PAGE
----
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I came across the following sentence in a text about 俳句 (emphasis, translation and words in square brackets mine):

携帯電話で俳句を送り合って遊ぶ若者もいますし、外国人が日本人以上にすばらしい俳句を表現することもあります。 There are youngsters who play sending haiku to each other's mobile phones, and there's foreigners who can even make up more splendid haiku than Japanese [themselves].

I know that 以上 means "more", "above" and/or "beyond". I proposed one translation to English, but I am unsure of how 以上に applies to the sentence, and I doubt between 2 possibilities. Which is the right one, and why? Could both options be understood from the original text? If not, how would you express the other possibility in Japanese?

A. There are foreigners that write haikus more splendid than haikus written by Japanese people. (Foreigners' haikus are more splendid than Japanese's haikus)

B. Beyond Japanese people, there are also foreigners that write splendid Haiku (Foreigners' and Japanese's haikus would be equally splendid)

I opened a related question dealing with the usage of に after 以上 concerning the same sentence, please check it out too.

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    I'm not sure where you get the "beyond" meaning. Weblio's entry for 以上に said it simply means "more" or "above."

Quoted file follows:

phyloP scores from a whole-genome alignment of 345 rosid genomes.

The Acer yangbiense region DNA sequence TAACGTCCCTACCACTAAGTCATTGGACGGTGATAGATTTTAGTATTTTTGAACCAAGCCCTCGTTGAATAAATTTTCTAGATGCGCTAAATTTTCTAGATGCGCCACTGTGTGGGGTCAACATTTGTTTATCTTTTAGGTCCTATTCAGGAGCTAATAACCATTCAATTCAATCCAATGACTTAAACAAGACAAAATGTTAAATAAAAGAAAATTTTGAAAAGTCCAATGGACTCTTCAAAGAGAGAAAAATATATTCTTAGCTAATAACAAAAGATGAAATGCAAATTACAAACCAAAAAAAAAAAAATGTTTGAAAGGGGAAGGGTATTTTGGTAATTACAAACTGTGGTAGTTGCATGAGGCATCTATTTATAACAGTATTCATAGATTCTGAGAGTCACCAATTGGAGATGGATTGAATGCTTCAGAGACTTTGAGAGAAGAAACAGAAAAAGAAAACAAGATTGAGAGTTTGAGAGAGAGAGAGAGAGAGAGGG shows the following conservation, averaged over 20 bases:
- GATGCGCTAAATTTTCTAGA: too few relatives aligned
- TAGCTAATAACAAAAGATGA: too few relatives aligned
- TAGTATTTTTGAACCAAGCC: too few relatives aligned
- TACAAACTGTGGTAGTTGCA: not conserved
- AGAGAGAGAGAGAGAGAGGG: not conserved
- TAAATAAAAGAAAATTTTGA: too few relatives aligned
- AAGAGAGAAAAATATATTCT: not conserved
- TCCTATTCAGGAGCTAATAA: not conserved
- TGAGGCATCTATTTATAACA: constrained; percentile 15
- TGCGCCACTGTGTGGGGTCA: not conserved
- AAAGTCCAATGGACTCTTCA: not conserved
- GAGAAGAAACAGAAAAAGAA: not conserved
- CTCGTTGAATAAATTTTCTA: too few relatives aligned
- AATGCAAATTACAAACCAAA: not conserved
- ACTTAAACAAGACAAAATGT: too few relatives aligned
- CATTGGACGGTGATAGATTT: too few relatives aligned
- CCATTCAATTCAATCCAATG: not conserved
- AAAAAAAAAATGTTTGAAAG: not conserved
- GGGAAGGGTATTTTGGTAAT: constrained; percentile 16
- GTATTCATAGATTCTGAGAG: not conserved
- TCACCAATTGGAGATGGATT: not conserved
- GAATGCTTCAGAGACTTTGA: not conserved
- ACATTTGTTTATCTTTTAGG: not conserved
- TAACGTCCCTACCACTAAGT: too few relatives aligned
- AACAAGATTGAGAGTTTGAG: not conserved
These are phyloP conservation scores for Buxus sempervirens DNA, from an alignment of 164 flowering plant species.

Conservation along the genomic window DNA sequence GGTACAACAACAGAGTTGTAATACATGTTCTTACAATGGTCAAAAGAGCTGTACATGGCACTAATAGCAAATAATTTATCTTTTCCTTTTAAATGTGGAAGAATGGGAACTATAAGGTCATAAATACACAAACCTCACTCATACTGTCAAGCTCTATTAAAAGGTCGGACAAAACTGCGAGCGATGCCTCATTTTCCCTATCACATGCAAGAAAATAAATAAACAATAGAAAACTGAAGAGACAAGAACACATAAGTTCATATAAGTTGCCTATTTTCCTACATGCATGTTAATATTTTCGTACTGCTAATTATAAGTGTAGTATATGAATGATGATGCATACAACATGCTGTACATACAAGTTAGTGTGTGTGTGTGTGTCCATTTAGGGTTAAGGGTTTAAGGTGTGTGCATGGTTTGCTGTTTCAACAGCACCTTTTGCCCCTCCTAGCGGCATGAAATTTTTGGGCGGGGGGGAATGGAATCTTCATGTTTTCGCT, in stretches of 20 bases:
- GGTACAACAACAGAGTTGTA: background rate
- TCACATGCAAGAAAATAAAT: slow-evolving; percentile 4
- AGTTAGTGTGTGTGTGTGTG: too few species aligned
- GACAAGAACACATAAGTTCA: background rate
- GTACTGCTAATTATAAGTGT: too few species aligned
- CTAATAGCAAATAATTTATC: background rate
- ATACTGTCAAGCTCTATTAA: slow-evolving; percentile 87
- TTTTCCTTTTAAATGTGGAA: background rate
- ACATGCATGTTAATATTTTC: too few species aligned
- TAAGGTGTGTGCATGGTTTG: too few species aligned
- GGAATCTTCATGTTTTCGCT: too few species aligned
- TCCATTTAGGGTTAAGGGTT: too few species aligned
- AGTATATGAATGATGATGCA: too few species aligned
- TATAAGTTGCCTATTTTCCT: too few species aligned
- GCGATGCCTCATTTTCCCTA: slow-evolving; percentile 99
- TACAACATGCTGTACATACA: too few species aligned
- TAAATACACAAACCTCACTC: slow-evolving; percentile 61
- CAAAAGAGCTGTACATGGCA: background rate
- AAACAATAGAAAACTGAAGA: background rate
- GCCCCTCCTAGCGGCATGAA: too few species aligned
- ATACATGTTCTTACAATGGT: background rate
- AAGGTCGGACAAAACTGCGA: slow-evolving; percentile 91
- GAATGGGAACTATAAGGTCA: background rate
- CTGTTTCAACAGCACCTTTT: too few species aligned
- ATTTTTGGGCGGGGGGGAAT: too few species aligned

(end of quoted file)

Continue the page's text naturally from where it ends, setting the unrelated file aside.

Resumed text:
– Jimmy Yang
    Jun 10 at 19:10
  • Just to clarify, you understand the sentence is comparing haiku and haiku? I mean, you're not asking about this issue, right? 私と同じ or 私のと同じ when comparing possession
    – naruto
    Jun 11 at 1:18
  • @Jimmy Yang Well, that's precisely the point of the discussion, I didn't thought of looking up 以上に as a unit, and searched 以上 instead. You can see the 3rd entry here. It makes sense that 以上に as a unit wouldn't mean "beyond", thanks for that.
    – jarmanso7
    Jun 11 at 1:19
  • @Naruto, after reading your linked question, I understand that it's the same case. No, I didn't fully understand it's the haiku what is being compared here. This means it would definitely be the case A, wouldn't it?
    – jarmanso7
    Jun 11 at 1:26
  • Edited my translation attempts to clarify.
    – jarmanso7
    Jun 11 at 1:28

1 Answer 1

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This sentence is comparing haiku made by foreigners and haiku made by Japanese, so it means A. (Note that comparing haiku and Japanese people themselves makes little sense. See: 私と同じ or 私のと同じ when comparing possession)

Since 以上 is used directly before 素晴らしい, "more splendid (than haiku written by Japanese)" is the natural interpretation here. If there were no adjectives, 以上に can mean "more often" as in your interpretation B.

  • 私は彼以上に速く走った。
    I ran faster than he did. (not "I ran fast more often than he did")
  • 私は彼以上に走った。
    I ran more often than he did. / I ran longer than he did.

Sometimes, a sentence like 私は彼女以上に面白い話を知っている ("I know more interesting stories than she/hers") can be ambiguous in isolation (this can be either about the number of stories or about the qualities of the stories), but the context can usually tell the intended meaning.

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